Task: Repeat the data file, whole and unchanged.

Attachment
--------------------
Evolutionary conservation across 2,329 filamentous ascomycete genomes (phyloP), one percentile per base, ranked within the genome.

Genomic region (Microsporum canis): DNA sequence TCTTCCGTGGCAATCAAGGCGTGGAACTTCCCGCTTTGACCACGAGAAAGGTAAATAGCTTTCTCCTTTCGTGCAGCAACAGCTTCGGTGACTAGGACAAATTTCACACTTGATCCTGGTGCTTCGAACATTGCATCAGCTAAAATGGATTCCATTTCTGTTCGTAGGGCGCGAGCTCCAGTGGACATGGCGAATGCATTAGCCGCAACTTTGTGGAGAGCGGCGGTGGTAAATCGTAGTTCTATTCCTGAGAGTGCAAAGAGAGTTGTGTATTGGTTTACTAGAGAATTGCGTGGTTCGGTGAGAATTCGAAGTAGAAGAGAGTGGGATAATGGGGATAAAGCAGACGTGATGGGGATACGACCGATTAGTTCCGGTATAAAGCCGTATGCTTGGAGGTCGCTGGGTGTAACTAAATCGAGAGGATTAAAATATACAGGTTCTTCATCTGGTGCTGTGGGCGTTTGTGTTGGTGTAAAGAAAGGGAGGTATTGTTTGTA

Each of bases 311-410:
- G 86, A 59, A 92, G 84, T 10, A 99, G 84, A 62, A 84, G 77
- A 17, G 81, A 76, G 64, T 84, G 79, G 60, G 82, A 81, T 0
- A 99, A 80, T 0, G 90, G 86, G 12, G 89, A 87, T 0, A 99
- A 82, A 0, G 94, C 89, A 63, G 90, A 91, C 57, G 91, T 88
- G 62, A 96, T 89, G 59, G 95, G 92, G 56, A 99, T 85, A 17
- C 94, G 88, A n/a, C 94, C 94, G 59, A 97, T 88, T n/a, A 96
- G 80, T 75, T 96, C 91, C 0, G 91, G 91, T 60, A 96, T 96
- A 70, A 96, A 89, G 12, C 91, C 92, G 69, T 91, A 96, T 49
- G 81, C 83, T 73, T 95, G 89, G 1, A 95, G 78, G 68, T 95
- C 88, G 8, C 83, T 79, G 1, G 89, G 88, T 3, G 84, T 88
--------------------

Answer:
Evolutionary conservation across 2,329 filamentous ascomycete genomes (phyloP), one percentile per base, ranked within the genome.

Genomic region (Microsporum canis): DNA sequence TCTTCCGTGGCAATCAAGGCGTGGAACTTCCCGCTTTGACCACGAGAAAGGTAAATAGCTTTCTCCTTTCGTGCAGCAACAGCTTCGGTGACTAGGACAAATTTCACACTTGATCCTGGTGCTTCGAACATTGCATCAGCTAAAATGGATTCCATTTCTGTTCGTAGGGCGCGAGCTCCAGTGGACATGGCGAATGCATTAGCCGCAACTTTGTGGAGAGCGGCGGTGGTAAATCGTAGTTCTATTCCTGAGAGTGCAAAGAGAGTTGTGTATTGGTTTACTAGAGAATTGCGTGGTTCGGTGAGAATTCGAAGTAGAAGAGAGTGGGATAATGGGGATAAAGCAGACGTGATGGGGATACGACCGATTAGTTCCGGTATAAAGCCGTATGCTTGGAGGTCGCTGGGTGTAACTAAATCGAGAGGATTAAAATATACAGGTTCTTCATCTGGTGCTGTGGGCGTTTGTGTTGGTGTAAAGAAAGGGAGGTATTGTTTGTA

Each of bases 311-410:
- G 86, A 59, A 92, G 84, T 10, A 99, G 84, A 62, A 84, G 77
- A 17, G 81, A 76, G 64, T 84, G 79, G 60, G 82, A 81, T 0
- A 99, A 80, T 0, G 90, G 86, G 12, G 89, A 87, T 0, A 99
- A 82, A 0, G 94, C 89, A 63, G 90, A 91, C 57, G 91, T 88
- G 62, A 96, T 89, G 59, G 95, G 92, G 56, A 99, T 85, A 17
- C 94, G 88, A n/a, C 94, C 94, G 59, A 97, T 88, T n/a, A 96
- G 80, T 75, T 96, C 91, C 0, G 91, G 91, T 60, A 96, T 96
- A 70, A 96, A 89, G 12, C 91, C 92, G 69, T 91, A 96, T 49
- G 81, C 83, T 73, T 95, G 89, G 1, A 95, G 78, G 68, T 95
- C 88, G 8, C 83, T 79, G 1, G 89, G 88, T 3, G 84, T 88